Not to be outdone, Mavrik’s understated growing up graced the turning calendar pages.  Seeing him playing and praying with new friends at camp was memorable.  “This is my friend Dylan.”  Little did the new friends know their parents grew up together sharing the same kind of memories because their grandparents are long-established friends.  I love how God intertwines our stories.

And then Arthur.  My king.  Circling his bike back to wait for me with the disclaimer.  “I will ride next to you.  You’re my grandma and I have to take care of you.  It’s my job.”  I’m not sure who gave him that crown, but I will gladly let him wear it.

I live on the cusp of two lives it seems.  I am looking forward to working in Moscow another year, but hang on to each touch in America.  I wish I could mix them together.  To share the wonders of each with the other. 

But each song has its own measures, its own musicians and must be played one at a time.  For today, I am soaking up the notes drawn upon the staff.  I listen to its cadence and hum along. 

Thanks, God, for the music of life.

Tuesday, June 23, 2015

Summer Schedule of a Ramblin' Writer

I was quite surprised to see that I have not logged on to blog since May.  Oh my word!  I am so sorry!

I have been caught in a whirl of angel baby kisses, chatting friends, house packing and the general activity of taking care of business that can't be done long distance.

Today I have carved out a slice of time to sit at a coffee shop and write.  It's a lovely hidden corner of Chippewa Falls at a place call High Bridge Coffee Shop.  I am listening to quiet conversations buzzing around me about local celebs.  Outside the shiney sun is cooled by a gentle breeze.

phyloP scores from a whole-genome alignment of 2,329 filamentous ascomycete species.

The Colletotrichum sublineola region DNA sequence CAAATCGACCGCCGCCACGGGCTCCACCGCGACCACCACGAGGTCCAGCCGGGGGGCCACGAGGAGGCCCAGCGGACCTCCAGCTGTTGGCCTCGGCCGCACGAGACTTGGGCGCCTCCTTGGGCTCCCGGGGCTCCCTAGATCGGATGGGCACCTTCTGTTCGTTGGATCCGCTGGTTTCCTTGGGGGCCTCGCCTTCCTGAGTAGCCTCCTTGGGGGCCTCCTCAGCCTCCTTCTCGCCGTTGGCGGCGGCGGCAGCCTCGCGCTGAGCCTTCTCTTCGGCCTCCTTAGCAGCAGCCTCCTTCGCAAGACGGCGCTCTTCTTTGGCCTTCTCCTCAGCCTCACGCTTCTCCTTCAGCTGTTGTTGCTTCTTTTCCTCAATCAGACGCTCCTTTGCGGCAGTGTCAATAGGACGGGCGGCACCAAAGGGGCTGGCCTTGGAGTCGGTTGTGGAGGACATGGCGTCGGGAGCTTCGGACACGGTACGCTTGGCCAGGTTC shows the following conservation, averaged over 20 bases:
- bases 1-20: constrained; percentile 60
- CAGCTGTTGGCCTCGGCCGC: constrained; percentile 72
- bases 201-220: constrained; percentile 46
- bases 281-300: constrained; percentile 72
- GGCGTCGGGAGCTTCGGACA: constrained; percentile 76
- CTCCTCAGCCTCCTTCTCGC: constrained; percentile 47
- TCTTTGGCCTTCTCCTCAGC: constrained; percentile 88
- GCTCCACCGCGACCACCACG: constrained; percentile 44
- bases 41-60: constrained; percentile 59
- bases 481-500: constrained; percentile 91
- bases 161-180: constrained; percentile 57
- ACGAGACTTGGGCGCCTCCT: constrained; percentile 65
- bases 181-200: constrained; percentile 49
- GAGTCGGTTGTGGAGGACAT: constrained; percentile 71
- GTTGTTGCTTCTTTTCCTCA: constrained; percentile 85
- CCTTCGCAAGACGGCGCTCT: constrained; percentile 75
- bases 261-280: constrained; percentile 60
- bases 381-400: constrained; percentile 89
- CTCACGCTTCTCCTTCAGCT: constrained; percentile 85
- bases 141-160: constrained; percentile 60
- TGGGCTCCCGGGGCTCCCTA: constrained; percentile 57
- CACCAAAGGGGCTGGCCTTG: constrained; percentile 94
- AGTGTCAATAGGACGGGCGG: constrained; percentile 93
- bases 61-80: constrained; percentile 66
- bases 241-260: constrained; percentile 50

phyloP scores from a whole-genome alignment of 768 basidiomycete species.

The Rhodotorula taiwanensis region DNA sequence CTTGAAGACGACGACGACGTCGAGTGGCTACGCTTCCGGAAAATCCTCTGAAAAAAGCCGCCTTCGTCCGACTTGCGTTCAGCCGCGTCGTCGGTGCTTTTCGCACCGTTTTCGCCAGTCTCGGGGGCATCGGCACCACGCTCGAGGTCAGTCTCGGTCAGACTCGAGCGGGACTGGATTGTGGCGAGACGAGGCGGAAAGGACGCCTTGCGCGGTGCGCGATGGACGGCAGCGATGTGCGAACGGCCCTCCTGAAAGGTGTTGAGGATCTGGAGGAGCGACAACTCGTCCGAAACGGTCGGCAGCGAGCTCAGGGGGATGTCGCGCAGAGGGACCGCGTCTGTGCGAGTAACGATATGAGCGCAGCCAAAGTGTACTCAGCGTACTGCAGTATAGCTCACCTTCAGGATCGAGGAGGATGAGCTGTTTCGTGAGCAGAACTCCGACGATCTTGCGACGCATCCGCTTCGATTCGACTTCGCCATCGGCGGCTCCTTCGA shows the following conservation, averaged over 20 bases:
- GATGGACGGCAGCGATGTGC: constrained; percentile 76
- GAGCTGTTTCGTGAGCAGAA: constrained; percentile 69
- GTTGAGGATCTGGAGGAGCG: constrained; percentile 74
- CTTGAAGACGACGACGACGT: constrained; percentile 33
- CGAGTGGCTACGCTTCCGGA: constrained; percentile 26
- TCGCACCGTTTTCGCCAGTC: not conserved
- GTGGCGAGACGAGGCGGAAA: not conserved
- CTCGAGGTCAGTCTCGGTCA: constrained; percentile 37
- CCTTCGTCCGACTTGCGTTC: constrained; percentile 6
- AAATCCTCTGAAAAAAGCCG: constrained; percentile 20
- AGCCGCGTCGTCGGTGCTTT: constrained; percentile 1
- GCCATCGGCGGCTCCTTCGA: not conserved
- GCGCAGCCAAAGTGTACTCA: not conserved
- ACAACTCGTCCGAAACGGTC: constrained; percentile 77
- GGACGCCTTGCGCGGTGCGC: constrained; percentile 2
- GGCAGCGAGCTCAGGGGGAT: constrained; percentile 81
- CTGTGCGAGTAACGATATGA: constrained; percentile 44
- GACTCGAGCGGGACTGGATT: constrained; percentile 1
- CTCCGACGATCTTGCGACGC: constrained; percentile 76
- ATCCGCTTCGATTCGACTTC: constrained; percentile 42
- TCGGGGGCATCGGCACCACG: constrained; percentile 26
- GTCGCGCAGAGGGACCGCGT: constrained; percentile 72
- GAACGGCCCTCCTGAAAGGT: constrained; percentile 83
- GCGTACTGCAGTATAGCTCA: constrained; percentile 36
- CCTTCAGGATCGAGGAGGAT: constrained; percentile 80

It's wonderful. Simply wonderful! I'm not sure which is my current favorite - hearing the English language or seeing the abundant sun!

But I didn't interrupt your day to tell you that.  Some of my friends have asked about my travel and speaking schedule for this summer while I'm in the U.S.  Here are the particulars:

June 30 to July 2 - Wisconsin District Family Camp, Shawano, Wisconsin
    I will have books and things available in the tent out side of the main tabernacle

July 12 - Calvary Church, Bloomington, MN
       Both Morning Services

July 19 - Pentecostal Assembly, Eau Claire, WI
     Morning Service - 10:00 a.m.

July 19 - Abundant Life Church, Thorp, WI
      Evening Service - 6:30 p.m.

I will also be back in Milwaukee the first week-end of August before I fly out again, but I don't know any particulars.
I will have books and Russian trinkets available for sale at the various churches which have invited me.  Some of you may have heard some of the stories which I will be sharing, but some things cannot be written well and must be shared with pictures.

I do hope to see you there.

I also wanted to thank you, my friends and supporters, again for all of your help and encouragement.  Prayers are amplified when they reach across the world.  I know that sounds cliche.  But it's honestly true.  And I appreciate you.

I am going back to Moscow in August.  One more year of miracles, grace and seed sowing.

If you would like more information or would like to become a financial partner with my ministry, please email me at miss.kris.newman@gmail.com.

In the meantime, if you're looking for me, I am likely the granny typing frantically on a keyboard in the corner at High Ground Coffee Shop.  Or the granny trailing behind a group of bikes on the way to the library.  You might even see me basking in the sunlight soaking up Vitamin D and thanking God for another present to unwrap.

Stop by and say HEY if you get the chance!